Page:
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This is also the first recorded account of Mardi Gras "throws." Newspapers began to announce Mardi Gras events in advance, and they even printed "Carnival Edition" lithographs of parades' fantastic float designs (after they rolled, of course - themes and floats were always carefully guarded before the procession).
Comus brought magic and mystery to New Orleans with dazzling floats (known as tableaux cars) and masked balls. In 1870, Mardi Gras' second Krewe, the Twelfth Night Revelers, was formed.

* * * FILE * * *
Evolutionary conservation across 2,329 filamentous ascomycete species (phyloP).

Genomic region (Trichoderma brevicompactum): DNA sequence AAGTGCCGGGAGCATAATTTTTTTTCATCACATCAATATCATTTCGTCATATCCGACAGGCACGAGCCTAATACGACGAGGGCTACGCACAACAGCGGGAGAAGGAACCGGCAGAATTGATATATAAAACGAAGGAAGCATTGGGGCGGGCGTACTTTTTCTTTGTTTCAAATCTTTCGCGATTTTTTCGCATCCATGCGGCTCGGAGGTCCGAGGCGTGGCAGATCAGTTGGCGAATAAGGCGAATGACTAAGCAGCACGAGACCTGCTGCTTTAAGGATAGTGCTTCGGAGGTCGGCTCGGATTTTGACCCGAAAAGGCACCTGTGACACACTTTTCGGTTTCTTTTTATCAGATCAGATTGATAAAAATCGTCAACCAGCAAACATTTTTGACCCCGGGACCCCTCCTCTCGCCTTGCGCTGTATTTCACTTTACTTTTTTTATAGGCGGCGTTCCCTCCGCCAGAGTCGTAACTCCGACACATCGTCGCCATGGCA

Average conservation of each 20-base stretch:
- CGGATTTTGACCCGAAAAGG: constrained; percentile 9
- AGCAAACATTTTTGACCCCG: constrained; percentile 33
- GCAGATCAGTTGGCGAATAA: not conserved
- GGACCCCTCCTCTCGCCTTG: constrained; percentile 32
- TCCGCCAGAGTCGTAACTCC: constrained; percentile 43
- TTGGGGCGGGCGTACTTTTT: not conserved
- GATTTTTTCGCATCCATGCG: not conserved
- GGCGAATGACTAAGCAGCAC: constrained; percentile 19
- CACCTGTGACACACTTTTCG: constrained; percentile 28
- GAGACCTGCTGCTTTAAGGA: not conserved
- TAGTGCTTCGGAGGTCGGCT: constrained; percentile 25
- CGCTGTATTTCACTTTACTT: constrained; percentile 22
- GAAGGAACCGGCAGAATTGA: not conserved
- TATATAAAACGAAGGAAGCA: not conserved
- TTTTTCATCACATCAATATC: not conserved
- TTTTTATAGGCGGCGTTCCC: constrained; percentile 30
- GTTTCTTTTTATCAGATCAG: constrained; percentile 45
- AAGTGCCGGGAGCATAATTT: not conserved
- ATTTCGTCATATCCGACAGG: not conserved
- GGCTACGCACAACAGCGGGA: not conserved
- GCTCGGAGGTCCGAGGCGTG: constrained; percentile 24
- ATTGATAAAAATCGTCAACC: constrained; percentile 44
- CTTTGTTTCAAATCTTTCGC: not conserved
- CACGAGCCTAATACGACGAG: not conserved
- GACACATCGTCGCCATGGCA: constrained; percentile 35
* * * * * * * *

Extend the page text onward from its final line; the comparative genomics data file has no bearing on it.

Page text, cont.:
The origins of Mardi Gras can be traced to medieval Europe, passing through Rome and Venice in the 17th and 18th centuries to the French House of the Bourbons.
From here, the traditional revelry of "Boeuf Gras," or fatted calf, followed France to her colonies.
The following year, floats began to be constructed entirely in New Orleans instead of France, culminating with Comus' magnificent "The Missing Links to Darwin's Origin of Species," in which exotic paper-mache' animal costumes served as the basis for Comus to mock both Darwin's theory and local officials, including Governor Henry Warmoth.
In 1875, Governor Warmoth signed the "Mardi Gras Act," making Fat Tuesday a legal holiday in Louisiana, which it still is.